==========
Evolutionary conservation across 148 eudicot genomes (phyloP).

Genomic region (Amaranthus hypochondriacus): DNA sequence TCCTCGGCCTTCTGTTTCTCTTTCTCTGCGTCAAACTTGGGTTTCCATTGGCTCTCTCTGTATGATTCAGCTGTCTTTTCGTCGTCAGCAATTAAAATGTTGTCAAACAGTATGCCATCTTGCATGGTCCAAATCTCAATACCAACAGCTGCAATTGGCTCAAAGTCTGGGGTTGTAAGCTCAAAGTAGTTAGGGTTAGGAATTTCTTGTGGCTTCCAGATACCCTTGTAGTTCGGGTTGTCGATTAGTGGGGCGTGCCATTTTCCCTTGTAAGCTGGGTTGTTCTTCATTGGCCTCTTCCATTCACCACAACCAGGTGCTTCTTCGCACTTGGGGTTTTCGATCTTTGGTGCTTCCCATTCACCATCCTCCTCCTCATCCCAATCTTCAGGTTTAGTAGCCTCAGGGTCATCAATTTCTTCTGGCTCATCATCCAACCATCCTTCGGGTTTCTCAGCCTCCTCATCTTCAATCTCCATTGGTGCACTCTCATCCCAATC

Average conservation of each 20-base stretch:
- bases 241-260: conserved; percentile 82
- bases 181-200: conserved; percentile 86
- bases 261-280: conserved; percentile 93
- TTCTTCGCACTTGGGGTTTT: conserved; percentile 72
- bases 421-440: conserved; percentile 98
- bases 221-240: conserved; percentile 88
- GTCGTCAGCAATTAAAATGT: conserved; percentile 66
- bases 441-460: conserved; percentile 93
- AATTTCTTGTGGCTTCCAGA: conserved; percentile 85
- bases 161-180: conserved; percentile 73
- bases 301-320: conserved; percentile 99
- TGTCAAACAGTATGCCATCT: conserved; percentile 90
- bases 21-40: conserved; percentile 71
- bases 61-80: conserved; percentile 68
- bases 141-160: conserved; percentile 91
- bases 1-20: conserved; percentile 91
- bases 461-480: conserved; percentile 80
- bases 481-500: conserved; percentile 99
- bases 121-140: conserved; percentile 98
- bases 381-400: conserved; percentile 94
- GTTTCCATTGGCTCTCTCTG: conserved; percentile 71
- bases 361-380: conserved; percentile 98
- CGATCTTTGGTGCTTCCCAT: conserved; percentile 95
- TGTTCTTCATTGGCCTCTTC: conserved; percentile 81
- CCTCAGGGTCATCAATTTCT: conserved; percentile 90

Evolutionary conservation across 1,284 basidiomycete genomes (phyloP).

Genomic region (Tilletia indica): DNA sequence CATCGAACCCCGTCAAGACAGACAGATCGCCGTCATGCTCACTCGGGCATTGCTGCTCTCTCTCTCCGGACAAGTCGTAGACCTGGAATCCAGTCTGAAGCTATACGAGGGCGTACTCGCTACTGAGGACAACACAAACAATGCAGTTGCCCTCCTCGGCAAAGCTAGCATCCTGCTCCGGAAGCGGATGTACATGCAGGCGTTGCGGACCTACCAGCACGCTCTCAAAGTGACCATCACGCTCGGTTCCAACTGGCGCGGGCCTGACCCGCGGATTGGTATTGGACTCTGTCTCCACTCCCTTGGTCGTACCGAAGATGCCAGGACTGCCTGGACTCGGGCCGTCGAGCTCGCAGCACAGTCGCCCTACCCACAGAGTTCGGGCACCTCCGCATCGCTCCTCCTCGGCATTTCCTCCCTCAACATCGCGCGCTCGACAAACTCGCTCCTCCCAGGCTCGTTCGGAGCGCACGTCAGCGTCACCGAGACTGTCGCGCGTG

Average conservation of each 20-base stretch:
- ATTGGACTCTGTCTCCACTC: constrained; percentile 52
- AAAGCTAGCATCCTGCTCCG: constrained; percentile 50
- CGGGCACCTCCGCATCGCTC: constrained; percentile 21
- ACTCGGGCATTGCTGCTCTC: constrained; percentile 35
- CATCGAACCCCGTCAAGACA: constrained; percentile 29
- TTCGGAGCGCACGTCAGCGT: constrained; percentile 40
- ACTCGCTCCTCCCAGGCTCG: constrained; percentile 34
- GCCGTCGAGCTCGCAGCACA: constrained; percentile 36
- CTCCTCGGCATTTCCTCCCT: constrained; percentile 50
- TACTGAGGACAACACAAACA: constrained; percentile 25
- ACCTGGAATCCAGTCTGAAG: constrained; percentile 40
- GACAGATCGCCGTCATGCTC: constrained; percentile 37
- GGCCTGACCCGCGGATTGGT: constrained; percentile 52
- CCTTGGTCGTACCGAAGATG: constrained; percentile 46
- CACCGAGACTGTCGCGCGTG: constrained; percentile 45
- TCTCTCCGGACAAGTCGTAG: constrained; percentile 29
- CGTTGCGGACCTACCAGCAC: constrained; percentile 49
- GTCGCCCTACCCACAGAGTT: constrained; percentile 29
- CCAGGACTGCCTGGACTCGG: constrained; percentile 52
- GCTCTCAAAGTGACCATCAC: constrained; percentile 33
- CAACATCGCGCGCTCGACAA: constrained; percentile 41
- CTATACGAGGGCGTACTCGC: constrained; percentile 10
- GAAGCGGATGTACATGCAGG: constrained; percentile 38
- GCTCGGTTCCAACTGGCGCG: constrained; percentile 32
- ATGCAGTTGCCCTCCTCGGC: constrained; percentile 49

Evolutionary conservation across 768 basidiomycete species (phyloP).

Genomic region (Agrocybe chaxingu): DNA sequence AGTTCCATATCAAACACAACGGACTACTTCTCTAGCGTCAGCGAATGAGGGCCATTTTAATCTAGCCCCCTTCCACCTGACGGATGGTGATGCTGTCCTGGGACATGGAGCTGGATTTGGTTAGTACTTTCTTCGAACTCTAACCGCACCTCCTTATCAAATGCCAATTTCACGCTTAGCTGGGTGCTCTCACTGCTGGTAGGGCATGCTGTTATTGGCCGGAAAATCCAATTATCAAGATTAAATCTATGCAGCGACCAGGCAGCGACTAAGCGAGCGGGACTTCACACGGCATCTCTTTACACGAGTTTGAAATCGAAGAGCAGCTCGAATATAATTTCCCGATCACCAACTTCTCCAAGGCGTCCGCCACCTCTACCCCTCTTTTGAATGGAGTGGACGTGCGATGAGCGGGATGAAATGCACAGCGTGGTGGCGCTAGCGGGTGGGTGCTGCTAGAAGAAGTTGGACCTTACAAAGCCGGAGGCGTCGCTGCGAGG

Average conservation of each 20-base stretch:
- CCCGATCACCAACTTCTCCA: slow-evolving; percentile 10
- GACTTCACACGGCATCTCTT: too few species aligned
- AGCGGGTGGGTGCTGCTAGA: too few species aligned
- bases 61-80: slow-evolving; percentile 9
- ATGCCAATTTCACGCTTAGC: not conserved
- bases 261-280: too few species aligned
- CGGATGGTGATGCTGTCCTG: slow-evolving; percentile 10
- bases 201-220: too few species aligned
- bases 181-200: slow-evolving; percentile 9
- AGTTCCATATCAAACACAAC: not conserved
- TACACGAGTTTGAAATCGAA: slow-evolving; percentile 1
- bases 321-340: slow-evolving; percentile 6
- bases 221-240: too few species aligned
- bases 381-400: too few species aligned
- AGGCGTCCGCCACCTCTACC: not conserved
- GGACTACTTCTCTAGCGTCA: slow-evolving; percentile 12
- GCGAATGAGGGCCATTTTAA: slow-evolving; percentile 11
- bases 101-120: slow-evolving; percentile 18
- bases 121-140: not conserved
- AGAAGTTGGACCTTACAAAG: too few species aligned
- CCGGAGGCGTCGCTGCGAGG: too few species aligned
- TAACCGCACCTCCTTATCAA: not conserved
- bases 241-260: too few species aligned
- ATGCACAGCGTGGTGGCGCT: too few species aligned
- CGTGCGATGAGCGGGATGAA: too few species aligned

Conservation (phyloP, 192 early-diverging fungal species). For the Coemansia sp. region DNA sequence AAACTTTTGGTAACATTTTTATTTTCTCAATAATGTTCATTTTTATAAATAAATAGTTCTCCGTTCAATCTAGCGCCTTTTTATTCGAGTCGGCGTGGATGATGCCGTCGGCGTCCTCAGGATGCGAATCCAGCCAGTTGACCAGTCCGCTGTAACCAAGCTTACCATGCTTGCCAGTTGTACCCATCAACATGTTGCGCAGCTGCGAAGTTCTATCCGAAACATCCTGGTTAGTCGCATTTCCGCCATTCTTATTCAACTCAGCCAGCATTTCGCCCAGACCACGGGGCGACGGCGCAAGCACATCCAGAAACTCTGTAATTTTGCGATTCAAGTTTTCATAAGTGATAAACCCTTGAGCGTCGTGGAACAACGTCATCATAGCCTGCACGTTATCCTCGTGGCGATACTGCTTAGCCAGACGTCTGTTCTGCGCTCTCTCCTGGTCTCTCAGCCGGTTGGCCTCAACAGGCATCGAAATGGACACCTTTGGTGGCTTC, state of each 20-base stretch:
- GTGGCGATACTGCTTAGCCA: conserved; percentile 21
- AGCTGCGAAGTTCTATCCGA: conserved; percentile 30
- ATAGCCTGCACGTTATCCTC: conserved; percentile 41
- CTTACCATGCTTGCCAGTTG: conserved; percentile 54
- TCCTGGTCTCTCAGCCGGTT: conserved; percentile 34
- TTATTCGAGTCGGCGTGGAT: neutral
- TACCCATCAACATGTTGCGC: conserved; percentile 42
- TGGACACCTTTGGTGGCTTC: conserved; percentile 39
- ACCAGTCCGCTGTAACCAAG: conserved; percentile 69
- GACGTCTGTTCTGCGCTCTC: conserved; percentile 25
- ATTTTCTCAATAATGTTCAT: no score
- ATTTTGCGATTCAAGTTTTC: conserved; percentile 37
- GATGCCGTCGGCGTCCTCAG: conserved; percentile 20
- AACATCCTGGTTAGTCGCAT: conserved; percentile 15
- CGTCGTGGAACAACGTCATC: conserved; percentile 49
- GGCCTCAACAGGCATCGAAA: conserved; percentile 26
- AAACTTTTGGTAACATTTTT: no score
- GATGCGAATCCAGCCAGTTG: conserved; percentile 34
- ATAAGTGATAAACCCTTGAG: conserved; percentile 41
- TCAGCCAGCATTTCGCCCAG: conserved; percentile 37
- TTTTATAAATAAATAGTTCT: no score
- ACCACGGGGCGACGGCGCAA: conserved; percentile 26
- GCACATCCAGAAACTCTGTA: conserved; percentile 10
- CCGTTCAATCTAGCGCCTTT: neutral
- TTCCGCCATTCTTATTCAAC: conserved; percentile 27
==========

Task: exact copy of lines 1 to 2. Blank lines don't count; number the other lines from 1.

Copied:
Evolutionary conservation across 148 eudicot genomes (phyloP).

Genomic region (Amaranthus hypochondriacus): DNA sequence TCCTCGGCCTTCTGTTTCTCTTTCTCTGCGTCAAACTTGGGTTTCCATTGGCTCTCTCTGTATGATTCAGCTGTCTTTTCGTCGTCAGCAATTAAAATGTTGTCAAACAGTATGCCATCTTGCATGGTCCAAATCTCAATACCAACAGCTGCAATTGGCTCAAAGTCTGGGGTTGTAAGCTCAAAGTAGTTAGGGTTAGGAATTTCTTGTGGCTTCCAGATACCCTTGTAGTTCGGGTTGTCGATTAGTGGGGCGTGCCATTTTCCCTTGTAAGCTGGGTTGTTCTTCATTGGCCTCTTCCATTCACCACAACCAGGTGCTTCTTCGCACTTGGGGTTTTCGATCTTTGGTGCTTCCCATTCACCATCCTCCTCCTCATCCCAATCTTCAGGTTTAGTAGCCTCAGGGTCATCAATTTCTTCTGGCTCATCATCCAACCATCCTTCGGGTTTCTCAGCCTCCTCATCTTCAATCTCCATTGGTGCACTCTCATCCCAATC